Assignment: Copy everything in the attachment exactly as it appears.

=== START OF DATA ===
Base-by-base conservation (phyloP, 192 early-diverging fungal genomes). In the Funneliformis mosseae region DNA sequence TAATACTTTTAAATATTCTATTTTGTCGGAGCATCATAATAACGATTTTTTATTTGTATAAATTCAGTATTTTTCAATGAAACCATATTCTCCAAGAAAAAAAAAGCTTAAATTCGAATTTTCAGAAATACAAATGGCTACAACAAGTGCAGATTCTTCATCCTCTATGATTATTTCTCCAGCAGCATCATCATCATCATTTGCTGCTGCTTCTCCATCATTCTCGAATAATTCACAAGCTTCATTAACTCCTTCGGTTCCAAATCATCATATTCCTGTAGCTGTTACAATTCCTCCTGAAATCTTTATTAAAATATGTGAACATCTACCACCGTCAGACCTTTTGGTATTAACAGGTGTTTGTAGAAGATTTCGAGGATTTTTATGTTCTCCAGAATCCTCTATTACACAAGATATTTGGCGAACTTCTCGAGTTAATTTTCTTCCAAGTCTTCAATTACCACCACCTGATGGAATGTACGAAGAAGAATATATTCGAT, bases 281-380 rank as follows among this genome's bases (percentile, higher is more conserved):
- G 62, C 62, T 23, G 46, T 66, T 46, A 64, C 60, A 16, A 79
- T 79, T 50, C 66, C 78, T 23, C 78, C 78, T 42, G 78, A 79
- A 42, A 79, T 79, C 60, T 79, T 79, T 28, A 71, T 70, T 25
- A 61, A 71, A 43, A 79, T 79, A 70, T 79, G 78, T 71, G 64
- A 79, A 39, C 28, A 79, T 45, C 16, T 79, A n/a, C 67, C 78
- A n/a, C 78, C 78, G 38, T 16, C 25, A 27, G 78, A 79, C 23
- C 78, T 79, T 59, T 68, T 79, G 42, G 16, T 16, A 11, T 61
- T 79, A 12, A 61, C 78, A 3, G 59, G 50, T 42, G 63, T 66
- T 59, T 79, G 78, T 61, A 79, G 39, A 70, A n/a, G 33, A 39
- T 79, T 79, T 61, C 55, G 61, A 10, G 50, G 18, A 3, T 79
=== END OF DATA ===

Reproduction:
Base-by-base conservation (phyloP, 192 early-diverging fungal genomes). In the Funneliformis mosseae region DNA sequence TAATACTTTTAAATATTCTATTTTGTCGGAGCATCATAATAACGATTTTTTATTTGTATAAATTCAGTATTTTTCAATGAAACCATATTCTCCAAGAAAAAAAAAGCTTAAATTCGAATTTTCAGAAATACAAATGGCTACAACAAGTGCAGATTCTTCATCCTCTATGATTATTTCTCCAGCAGCATCATCATCATCATTTGCTGCTGCTTCTCCATCATTCTCGAATAATTCACAAGCTTCATTAACTCCTTCGGTTCCAAATCATCATATTCCTGTAGCTGTTACAATTCCTCCTGAAATCTTTATTAAAATATGTGAACATCTACCACCGTCAGACCTTTTGGTATTAACAGGTGTTTGTAGAAGATTTCGAGGATTTTTATGTTCTCCAGAATCCTCTATTACACAAGATATTTGGCGAACTTCTCGAGTTAATTTTCTTCCAAGTCTTCAATTACCACCACCTGATGGAATGTACGAAGAAGAATATATTCGAT, bases 281-380 rank as follows among this genome's bases (percentile, higher is more conserved):
- G 62, C 62, T 23, G 46, T 66, T 46, A 64, C 60, A 16, A 79
- T 79, T 50, C 66, C 78, T 23, C 78, C 78, T 42, G 78, A 79
- A 42, A 79, T 79, C 60, T 79, T 79, T 28, A 71, T 70, T 25
- A 61, A 71, A 43, A 79, T 79, A 70, T 79, G 78, T 71, G 64
- A 79, A 39, C 28, A 79, T 45, C 16, T 79, A n/a, C 67, C 78
- A n/a, C 78, C 78, G 38, T 16, C 25, A 27, G 78, A 79, C 23
- C 78, T 79, T 59, T 68, T 79, G 42, G 16, T 16, A 11, T 61
- T 79, A 12, A 61, C 78, A 3, G 59, G 50, T 42, G 63, T 66
- T 59, T 79, G 78, T 61, A 79, G 39, A 70, A n/a, G 33, A 39
- T 79, T 79, T 61, C 55, G 61, A 10, G 50, G 18, A 3, T 79